Warren Buffett bought Helzberg Diamonds in 1995 for - I estimate - around $165m - $183m in Berkshire shares (the precise number of shares has never been revealed). There are lessons for today's investors in understanding what made this company so appealing to Buffett. Today I describe the company's development leading up to the Berkshire Hathaway purchase. Tomorrow's newsletter describes the deal-making process (it took almost a year to reach agreement)
Russian immigrant Morris Helzberg, grandfather of Barnett Jr, opened a small jewelry store in Kansas City in 1915. All five children not only helped-out but were involved in decision making – there was a family tradition of long discussions. Shockingly, within two years Morris had a serious stroke making him unfit to work. Eldest son, Morton, was in dentistry school and another, Gilbert, was soon to fight in the First World War. That left two girls and 14-year-old Barnett.
Barnett Sr - the father of Barnett Jr who sold to Buffett in 1995 - had already shown a great deal of enthusiasm about the business and so the family decided that he was to take over. One problem: he still had to attend school. The solution was that an uncle would run the store during the day, and when Barnett got out of school at 3 o’clock he took over. It was assumed that when Gilbert returned to the USA he would take over.
But Barnett was having a whale of a time. He had a natural talent for retail. A born salesman he was full of exciting plans. In 1920, now all of 17, he opened his own store in a more expensive location in Kansas City while Gilbert ran the original shop. It wasn’t long before Barnett’s grander place was out-selling Gilbert’s, and so Gilbert shut his store and joined Barnett.
His son, Barnett, Jr., was given summer work when 15. He says he was a rather timid child, but soon grew to love building relationships with customers and the thrill of selling. Sadly, Gilbert Helzberg died in a motor accident in 1934, just as the firm was expanding as far as Wichita. By 1940 the chain of five stores was the largest in the Midwest and when Barnett, Jr joined full-time in 1956, after graduating in business from the University of Michigan, the company was set for a period of rapid expansion throughout the Midwest.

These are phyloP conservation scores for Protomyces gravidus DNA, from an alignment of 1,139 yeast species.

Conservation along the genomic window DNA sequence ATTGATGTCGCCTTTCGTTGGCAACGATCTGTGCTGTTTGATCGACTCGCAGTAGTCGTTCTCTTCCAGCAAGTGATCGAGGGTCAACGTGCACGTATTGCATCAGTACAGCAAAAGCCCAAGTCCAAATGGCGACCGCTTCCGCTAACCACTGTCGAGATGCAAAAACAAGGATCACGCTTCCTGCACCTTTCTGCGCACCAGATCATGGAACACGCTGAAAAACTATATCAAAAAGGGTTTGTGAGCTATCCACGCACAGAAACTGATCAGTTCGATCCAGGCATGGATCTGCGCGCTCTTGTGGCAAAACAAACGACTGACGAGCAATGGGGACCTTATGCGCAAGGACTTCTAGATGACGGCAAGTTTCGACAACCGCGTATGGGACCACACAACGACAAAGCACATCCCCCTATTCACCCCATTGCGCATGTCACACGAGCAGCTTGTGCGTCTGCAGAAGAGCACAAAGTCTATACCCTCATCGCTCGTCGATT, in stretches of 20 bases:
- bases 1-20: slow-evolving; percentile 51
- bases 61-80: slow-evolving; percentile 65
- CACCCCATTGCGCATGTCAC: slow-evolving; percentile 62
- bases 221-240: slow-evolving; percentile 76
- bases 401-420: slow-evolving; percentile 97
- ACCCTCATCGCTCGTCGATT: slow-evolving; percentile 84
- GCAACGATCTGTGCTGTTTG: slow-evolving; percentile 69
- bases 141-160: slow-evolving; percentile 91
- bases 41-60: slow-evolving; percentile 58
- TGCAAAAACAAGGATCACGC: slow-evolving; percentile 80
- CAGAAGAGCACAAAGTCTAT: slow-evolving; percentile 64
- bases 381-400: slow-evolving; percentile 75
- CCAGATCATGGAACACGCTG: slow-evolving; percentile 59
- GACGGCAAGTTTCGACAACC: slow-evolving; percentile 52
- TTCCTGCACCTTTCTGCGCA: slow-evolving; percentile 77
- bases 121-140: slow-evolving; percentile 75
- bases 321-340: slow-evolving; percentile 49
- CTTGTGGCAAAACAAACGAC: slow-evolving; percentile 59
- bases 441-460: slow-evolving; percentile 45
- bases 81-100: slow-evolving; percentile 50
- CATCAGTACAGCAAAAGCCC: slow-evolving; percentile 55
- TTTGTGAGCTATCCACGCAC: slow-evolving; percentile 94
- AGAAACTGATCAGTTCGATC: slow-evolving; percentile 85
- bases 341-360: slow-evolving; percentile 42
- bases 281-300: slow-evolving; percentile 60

The Barnett Junior years
In 1962, when Barnett became President of the firm aged 29, it had 39 shops. Things seemed to be going well in the 1960s, but there was a flaw: the majority of the stores were located in downtown districts whereas people were now flocking to the new suburban shopping malls. Barnett Jr remembers this period with feelings of fear and regret because Helzberg came close to complete business failure following its strategic wrong turn. It was stranded with high downtown costs, dwindling customer flow and cash crises. He decided to close the older stores caus………………To read more subscribe to my premium newsletter Deep Value Shares – click here http://newsletters.advfn.com/deepvalueshares/subscribe-1
Prof. Glen Arnold
I'm a full-time investor running my portfolio from peaceful Leicestershire countryside. I also happen to be UK´s best selling investment book author and a Financial Times Best selling author.
Originally, I wrote all my ideas out in full on this website. Now that ADVFN publish them they are entitled to display the full version for six months – you can see them here. Thus can I only post the first few paragraphs here for anything younger than six months.
I write 2 to 3 newsletters per week - investing is about making the right decisions, not many decisions.